WNBA star Maya Moore announced Wednesday that she had married the love of her life — a man that, in part, through her advocacy, had been freed from prison after his wrongful conviction was overturned earlier this year.
During an appearance on Good Morning America Wednesday, the Minnesota Lynx small forward announced she had married Jonathan Irons earlier this year.
"We wanted to announce today that we are super excited to continue the work that we are doing together, but doing it as a married couple," Moore said. "We got married a couple months ago and we're excited to just continue this new chapter of life together."
Irons was arrested in 1998 and charged with the burglary and shooting of a suburban St. Louis home. Irons, who was 16 at the time of the shooting, was convicted by an all-white jury and sentenced to 50 years in prison.
According to SB Nation, the prosecution's case hinged on the testimony of the homeowner, Stanley Stotler. Stotler identified Irons as the man who had broken into his home, but Irons denied he was at the scene at the time. Police also alleged that Irons committed to the crime, which Irons denies.
Moore first met Irons in 2007 through a prison ministry program when she was 18 years old. At the time, she was beginning her basketball career at UConn, where she would go on to win back-to-back NCAA titles.
Moore and Irons developed a friendship and stayed in touch throughout the years. On GMA Wednesday, Irons said that as their relationship evolved, they began to develop romantic feelings for each other.
"I wanted to marry her but at the same time protect her because being in a relationship with a man in prison, it's extremely difficult and painful," Irons told GMA. "And I didn't want her to feel trapped and I wanted her to feel open and have the ability any time if this is too much for you, go and find somebody. Live your life. Because this is hard."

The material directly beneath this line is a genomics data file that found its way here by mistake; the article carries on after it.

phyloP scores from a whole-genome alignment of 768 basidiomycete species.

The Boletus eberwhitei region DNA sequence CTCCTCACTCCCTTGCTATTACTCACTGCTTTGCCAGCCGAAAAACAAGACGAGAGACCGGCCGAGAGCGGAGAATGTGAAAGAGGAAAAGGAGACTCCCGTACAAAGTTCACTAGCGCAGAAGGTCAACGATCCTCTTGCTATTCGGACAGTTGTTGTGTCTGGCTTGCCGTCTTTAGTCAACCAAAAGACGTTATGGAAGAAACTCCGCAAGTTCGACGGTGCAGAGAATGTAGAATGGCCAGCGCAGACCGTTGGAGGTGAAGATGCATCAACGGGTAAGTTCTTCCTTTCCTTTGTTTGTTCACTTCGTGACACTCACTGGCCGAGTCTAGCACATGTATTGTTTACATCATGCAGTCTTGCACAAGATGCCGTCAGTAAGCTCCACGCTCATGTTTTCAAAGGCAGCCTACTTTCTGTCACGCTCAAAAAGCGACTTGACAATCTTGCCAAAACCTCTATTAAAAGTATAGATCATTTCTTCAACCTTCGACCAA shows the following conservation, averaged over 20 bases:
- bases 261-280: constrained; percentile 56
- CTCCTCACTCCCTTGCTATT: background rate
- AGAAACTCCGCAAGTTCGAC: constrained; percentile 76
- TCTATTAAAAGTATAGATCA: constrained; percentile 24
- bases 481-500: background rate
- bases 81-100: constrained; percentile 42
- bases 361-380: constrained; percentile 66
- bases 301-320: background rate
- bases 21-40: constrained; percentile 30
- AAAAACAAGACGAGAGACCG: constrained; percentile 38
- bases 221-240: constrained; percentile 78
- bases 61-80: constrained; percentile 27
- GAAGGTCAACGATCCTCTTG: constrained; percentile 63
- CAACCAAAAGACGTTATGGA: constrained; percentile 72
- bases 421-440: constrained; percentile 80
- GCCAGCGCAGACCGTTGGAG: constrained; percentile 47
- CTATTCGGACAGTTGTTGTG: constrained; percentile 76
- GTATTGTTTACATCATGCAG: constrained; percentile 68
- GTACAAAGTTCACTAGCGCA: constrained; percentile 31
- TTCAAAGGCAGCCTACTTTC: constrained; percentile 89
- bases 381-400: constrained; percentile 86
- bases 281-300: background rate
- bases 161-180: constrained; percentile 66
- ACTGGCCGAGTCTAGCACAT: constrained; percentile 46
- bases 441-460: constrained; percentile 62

In 2019, Moore stunned the WNBA when she announced that she would be taking a break from basketball to focus on activism within the criminal justice system. She also chose to sit out the 2020 WNBA season.
During her hiatus, Moore took an active role in seeking justice for Irons. Moore and Irons' legal team argued that a key fingerprint report that would have ruled Irons out as a suspect in the 1998 shooting had not been submitted as evidence or turned over to the defense.
A Missouri judge overturned Irons' conviction in March. On July 2, the judge vacated the conviction, officially clearing Irons' name.
Irons said he proposed to Moore the day he was released from prison.
"When I got out we were in the hotel room we had some friends in the room, it was winding down and we were extremely tired, but we were still gassed up on excitement," Irons said. "It was just me and her in the room and I got down on my knees and I looked up at her and she kind of knew what was going on and I said, 'will you marry me,' she said, 'yes.'"
Good Morning America reports that the couple's marriage took place a few months ago in front of socially-distanced family and friends.
"Over the last 13 years we have just developed a friendship and just entered into this huge battle to get him home and just over time it was pretty clear what the Lord was doing in our hearts and now we're sitting here today, starting a whole new chapter together," Moore said.